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If you want to attend graduate school, you will need to take the Graduate Records Examination (GRE). The GRE is a multiple-choice standardized test given by the Educational Testing Service at testing centers throughout the United States and Canada.
Graduate programs will use your GRE test scores to decide if you are ready for graduate-level work. It is accepted at more than 3,200 graduate and business schools. Admissions and fellowship panels use GRE scores to supplement undergraduate records, recommendation letters, and other qualifications for graduate study.
There are two main categories of GRE tests: the GRE general test and GRE subject tests. Some graduate programs may require subject tests for students who have extensive backgrounds in eight areas: biology, biochemistry, cellular and molecular biology, chemistry, computer science, literature in English, mathematics, physics, and psychology.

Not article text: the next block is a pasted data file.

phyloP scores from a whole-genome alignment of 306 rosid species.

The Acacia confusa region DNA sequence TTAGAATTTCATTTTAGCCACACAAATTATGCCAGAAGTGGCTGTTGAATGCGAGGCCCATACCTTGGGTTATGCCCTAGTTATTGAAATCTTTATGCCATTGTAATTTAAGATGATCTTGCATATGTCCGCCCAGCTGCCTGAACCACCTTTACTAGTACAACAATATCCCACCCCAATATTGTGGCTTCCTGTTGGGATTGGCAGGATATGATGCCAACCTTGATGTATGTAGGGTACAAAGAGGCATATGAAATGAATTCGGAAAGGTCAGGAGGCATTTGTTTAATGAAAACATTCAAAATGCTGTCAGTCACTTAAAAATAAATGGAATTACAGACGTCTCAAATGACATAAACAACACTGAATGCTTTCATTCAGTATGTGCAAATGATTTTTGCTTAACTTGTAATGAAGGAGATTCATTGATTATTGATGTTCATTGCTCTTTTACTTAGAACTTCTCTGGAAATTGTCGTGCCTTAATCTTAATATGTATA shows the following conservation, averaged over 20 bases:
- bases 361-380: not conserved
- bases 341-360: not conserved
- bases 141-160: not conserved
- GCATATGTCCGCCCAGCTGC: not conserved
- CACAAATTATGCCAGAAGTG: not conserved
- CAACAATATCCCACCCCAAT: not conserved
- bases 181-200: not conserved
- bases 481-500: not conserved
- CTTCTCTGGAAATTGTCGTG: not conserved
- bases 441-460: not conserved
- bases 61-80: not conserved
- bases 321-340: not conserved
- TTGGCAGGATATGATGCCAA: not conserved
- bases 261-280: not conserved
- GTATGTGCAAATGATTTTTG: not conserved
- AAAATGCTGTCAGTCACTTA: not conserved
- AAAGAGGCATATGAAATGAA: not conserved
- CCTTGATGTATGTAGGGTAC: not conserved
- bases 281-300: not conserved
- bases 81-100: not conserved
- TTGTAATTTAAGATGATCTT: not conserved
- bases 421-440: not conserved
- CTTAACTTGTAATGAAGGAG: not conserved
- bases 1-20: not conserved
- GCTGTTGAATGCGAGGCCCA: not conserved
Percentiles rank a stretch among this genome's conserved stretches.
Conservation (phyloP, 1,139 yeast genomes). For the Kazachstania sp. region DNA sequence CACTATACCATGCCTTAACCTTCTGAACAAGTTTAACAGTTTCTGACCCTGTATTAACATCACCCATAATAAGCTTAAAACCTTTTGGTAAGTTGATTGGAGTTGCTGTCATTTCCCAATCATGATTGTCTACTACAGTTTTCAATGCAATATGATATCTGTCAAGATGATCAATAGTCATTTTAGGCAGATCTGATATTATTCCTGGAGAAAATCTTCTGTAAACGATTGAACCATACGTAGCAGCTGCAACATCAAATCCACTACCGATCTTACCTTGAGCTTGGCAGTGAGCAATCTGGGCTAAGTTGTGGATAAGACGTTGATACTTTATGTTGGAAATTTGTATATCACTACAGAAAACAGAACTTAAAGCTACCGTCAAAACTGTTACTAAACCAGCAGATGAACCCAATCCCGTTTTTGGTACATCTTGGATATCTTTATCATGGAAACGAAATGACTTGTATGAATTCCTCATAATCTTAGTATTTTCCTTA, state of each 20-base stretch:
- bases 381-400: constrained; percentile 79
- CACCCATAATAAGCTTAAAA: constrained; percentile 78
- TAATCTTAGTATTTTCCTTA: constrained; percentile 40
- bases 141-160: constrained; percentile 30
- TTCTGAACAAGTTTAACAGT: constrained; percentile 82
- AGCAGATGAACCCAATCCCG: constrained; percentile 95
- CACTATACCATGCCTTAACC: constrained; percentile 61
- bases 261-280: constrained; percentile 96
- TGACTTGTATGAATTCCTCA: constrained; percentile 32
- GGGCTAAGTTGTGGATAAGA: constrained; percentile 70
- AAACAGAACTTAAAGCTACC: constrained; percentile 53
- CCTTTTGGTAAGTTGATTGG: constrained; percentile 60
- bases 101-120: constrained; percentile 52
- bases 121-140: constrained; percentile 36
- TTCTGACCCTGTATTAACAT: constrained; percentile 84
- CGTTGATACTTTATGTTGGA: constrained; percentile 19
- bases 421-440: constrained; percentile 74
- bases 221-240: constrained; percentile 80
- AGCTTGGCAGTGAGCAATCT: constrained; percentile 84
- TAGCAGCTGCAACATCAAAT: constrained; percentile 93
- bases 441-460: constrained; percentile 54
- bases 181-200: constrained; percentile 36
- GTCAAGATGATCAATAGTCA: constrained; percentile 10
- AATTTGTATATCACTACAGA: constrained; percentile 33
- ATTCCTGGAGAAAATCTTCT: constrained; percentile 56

The General GRE test is the one most often used for graduate school entrance, and it has three parts: 1) Analytical Writing, which measures critical thinking and analytical writing skills; 2) Verbal Reasoning, which measures reading comprehension skills and verbal and analogical reasoning skills; and 3) Quantitative Reasoning, which measures a person’s problem-solving abilities, focusing on basic concepts of arithmetic, algebra, geometry, and data analysis.
The GRE test is offered throughout the year. You will want to take the test early in your graduate school application process in order to ensure that your scores will be available before the school’s admissions deadline.
Last Updated: 03/27/2013
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